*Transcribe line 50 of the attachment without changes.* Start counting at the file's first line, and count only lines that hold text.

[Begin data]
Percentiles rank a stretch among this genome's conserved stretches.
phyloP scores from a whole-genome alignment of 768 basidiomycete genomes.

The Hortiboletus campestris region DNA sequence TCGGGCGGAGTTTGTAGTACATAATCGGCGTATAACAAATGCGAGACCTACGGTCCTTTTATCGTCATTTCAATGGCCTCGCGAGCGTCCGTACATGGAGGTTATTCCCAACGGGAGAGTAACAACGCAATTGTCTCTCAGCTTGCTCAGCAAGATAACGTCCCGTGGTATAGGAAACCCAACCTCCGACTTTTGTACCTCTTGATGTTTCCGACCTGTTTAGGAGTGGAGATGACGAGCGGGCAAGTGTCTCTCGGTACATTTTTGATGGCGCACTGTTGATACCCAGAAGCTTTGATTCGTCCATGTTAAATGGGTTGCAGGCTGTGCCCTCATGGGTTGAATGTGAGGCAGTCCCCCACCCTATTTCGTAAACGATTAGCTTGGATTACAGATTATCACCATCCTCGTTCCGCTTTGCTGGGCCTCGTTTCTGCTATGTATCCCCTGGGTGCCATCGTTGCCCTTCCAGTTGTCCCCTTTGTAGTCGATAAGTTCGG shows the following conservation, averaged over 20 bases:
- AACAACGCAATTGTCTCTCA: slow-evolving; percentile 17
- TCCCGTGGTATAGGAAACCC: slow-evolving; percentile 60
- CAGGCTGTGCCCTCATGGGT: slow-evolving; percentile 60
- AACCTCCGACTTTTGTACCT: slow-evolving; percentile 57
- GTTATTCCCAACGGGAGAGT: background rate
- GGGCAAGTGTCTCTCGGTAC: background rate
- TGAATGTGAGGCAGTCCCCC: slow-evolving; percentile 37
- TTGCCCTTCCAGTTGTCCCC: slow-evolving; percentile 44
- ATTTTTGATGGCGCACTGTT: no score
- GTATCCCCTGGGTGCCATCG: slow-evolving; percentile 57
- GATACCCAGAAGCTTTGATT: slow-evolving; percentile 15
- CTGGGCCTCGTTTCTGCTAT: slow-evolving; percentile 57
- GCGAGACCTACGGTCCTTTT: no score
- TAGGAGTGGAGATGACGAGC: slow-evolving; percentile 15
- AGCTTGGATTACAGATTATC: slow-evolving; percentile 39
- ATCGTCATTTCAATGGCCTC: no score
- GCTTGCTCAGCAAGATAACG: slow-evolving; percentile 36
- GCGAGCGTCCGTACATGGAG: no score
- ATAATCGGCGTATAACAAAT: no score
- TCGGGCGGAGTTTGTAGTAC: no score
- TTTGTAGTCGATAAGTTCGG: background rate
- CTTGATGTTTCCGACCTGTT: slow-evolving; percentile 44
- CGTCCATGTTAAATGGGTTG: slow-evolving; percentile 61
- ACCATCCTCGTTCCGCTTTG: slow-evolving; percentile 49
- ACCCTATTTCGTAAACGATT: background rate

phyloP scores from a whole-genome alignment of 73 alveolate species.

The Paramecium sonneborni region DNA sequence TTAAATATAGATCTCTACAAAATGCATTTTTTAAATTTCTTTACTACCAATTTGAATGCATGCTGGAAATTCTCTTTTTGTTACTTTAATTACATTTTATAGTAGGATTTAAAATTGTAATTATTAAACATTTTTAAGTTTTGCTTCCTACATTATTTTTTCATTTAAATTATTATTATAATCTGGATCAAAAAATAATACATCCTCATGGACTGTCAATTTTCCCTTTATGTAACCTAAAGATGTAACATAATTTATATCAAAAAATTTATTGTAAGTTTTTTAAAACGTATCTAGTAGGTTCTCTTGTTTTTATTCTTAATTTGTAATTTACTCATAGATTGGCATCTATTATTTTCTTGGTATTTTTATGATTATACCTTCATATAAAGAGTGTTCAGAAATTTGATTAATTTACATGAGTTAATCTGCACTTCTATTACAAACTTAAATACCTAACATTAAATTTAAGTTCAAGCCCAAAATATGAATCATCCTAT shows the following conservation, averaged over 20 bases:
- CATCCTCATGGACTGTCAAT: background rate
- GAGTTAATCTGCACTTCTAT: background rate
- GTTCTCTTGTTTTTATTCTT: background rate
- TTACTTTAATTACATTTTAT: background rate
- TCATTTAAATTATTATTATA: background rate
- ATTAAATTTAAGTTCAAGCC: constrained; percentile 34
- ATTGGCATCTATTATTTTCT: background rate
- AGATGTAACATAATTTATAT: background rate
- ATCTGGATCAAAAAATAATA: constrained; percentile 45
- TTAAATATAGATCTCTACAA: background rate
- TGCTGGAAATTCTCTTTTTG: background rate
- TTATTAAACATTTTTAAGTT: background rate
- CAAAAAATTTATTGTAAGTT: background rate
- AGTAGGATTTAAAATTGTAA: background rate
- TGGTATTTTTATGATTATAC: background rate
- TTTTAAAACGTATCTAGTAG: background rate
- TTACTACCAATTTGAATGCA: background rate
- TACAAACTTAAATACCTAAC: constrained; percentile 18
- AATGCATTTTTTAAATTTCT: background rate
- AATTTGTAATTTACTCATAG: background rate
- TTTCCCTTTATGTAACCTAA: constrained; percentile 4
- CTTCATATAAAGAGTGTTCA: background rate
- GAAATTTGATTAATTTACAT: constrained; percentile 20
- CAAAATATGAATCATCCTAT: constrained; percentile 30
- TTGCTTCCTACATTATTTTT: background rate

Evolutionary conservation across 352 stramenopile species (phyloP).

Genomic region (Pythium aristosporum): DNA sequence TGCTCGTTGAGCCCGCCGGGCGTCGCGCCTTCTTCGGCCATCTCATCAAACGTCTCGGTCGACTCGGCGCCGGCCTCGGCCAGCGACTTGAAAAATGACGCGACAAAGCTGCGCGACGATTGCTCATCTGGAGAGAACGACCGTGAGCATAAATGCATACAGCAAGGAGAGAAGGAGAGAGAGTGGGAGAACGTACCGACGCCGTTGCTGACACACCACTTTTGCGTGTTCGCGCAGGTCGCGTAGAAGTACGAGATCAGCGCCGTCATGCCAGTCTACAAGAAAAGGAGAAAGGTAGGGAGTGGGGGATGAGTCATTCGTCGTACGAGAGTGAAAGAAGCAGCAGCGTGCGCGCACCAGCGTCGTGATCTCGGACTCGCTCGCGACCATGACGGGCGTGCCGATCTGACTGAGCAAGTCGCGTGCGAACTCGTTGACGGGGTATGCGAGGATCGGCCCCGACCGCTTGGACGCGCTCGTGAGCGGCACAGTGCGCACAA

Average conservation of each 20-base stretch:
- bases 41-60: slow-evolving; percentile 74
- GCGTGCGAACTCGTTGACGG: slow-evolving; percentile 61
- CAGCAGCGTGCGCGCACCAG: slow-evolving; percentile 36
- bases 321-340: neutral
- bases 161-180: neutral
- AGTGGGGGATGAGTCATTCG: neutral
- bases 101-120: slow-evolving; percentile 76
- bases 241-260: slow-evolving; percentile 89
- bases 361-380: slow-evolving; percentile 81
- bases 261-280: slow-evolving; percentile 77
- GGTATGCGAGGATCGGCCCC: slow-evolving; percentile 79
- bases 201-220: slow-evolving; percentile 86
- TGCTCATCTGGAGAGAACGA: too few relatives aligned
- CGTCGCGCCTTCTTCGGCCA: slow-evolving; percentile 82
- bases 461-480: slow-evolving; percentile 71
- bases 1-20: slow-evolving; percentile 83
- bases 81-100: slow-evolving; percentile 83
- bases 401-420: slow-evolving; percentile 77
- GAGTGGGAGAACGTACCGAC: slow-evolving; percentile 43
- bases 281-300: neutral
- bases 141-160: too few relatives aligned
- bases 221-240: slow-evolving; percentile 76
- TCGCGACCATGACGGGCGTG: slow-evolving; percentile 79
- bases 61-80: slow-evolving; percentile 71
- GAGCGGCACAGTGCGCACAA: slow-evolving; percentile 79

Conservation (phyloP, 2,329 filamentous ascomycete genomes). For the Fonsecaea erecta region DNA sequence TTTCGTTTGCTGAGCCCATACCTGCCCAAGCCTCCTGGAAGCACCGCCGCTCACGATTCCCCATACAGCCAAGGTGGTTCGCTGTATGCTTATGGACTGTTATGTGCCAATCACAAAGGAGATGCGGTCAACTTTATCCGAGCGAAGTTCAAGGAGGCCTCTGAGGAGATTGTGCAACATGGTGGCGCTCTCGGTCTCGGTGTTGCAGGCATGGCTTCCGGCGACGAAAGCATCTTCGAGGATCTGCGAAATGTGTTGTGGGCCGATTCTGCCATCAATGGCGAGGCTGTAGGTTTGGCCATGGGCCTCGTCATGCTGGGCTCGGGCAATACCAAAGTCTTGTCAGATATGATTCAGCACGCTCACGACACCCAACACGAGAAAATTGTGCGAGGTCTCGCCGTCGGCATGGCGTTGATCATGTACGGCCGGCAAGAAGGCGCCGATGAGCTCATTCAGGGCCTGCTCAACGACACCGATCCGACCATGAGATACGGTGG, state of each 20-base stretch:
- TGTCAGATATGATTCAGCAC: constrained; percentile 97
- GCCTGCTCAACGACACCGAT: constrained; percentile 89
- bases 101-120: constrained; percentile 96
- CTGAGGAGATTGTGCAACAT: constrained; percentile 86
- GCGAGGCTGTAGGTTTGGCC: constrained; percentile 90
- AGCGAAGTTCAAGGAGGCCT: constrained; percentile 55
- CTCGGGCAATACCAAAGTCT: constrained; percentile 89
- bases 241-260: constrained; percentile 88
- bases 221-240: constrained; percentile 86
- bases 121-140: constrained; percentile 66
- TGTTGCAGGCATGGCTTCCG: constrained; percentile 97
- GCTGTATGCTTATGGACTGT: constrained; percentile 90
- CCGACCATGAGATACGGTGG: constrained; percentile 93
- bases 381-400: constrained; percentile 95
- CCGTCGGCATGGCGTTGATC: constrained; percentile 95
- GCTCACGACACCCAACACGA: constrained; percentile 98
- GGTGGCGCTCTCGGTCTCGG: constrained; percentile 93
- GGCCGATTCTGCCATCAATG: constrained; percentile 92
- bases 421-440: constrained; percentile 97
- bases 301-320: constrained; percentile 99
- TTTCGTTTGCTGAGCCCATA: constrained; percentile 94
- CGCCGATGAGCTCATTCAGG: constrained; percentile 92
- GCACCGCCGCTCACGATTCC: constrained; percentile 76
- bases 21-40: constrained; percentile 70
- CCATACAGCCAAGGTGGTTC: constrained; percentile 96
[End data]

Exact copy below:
- AATTTGTAATTTACTCATAG: background rate